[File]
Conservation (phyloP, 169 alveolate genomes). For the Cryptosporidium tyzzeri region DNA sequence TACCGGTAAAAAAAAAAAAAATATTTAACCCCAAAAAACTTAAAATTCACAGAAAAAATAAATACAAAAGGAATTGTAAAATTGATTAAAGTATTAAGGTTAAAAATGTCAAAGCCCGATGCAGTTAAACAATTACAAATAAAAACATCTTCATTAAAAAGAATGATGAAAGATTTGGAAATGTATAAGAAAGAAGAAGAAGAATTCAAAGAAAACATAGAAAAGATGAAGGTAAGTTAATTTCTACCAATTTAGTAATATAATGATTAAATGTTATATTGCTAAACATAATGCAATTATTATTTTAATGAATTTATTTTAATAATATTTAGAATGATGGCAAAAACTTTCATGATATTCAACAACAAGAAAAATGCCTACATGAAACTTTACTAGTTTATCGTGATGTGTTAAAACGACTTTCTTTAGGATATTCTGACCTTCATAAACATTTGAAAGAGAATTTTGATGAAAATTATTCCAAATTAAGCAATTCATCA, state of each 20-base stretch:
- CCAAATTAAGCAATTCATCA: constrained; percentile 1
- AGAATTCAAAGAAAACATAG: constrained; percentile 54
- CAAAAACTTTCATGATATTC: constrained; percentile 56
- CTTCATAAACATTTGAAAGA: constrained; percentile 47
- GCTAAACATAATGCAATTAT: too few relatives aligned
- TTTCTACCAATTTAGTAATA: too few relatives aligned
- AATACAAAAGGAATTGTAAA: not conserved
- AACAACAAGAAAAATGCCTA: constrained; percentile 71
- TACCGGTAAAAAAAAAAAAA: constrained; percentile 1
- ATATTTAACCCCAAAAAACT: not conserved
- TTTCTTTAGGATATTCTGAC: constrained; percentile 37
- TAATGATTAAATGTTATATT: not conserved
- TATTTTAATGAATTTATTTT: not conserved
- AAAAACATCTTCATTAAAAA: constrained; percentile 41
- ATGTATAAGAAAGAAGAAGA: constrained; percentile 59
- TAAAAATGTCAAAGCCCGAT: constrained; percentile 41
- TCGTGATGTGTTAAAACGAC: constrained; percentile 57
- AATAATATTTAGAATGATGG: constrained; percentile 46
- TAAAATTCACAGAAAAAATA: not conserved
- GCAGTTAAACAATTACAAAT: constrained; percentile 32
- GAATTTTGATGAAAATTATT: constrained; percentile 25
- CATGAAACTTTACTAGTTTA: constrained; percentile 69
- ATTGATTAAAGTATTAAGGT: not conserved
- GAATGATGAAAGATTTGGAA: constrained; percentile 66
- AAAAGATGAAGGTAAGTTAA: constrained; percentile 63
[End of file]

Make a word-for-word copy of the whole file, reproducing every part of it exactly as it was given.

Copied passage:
Conservation (phyloP, 169 alveolate genomes). For the Cryptosporidium tyzzeri region DNA sequence TACCGGTAAAAAAAAAAAAAATATTTAACCCCAAAAAACTTAAAATTCACAGAAAAAATAAATACAAAAGGAATTGTAAAATTGATTAAAGTATTAAGGTTAAAAATGTCAAAGCCCGATGCAGTTAAACAATTACAAATAAAAACATCTTCATTAAAAAGAATGATGAAAGATTTGGAAATGTATAAGAAAGAAGAAGAAGAATTCAAAGAAAACATAGAAAAGATGAAGGTAAGTTAATTTCTACCAATTTAGTAATATAATGATTAAATGTTATATTGCTAAACATAATGCAATTATTATTTTAATGAATTTATTTTAATAATATTTAGAATGATGGCAAAAACTTTCATGATATTCAACAACAAGAAAAATGCCTACATGAAACTTTACTAGTTTATCGTGATGTGTTAAAACGACTTTCTTTAGGATATTCTGACCTTCATAAACATTTGAAAGAGAATTTTGATGAAAATTATTCCAAATTAAGCAATTCATCA, state of each 20-base stretch:
- CCAAATTAAGCAATTCATCA: constrained; percentile 1
- AGAATTCAAAGAAAACATAG: constrained; percentile 54
- CAAAAACTTTCATGATATTC: constrained; percentile 56
- CTTCATAAACATTTGAAAGA: constrained; percentile 47
- GCTAAACATAATGCAATTAT: too few relatives aligned
- TTTCTACCAATTTAGTAATA: too few relatives aligned
- AATACAAAAGGAATTGTAAA: not conserved
- AACAACAAGAAAAATGCCTA: constrained; percentile 71
- TACCGGTAAAAAAAAAAAAA: constrained; percentile 1
- ATATTTAACCCCAAAAAACT: not conserved
- TTTCTTTAGGATATTCTGAC: constrained; percentile 37
- TAATGATTAAATGTTATATT: not conserved
- TATTTTAATGAATTTATTTT: not conserved
- AAAAACATCTTCATTAAAAA: constrained; percentile 41
- ATGTATAAGAAAGAAGAAGA: constrained; percentile 59
- TAAAAATGTCAAAGCCCGAT: constrained; percentile 41
- TCGTGATGTGTTAAAACGAC: constrained; percentile 57
- AATAATATTTAGAATGATGG: constrained; percentile 46
- TAAAATTCACAGAAAAAATA: not conserved
- GCAGTTAAACAATTACAAAT: constrained; percentile 32
- GAATTTTGATGAAAATTATT: constrained; percentile 25
- CATGAAACTTTACTAGTTTA: constrained; percentile 69
- ATTGATTAAAGTATTAAGGT: not conserved
- GAATGATGAAAGATTTGGAA: constrained; percentile 66
- AAAAGATGAAGGTAAGTTAA: constrained; percentile 63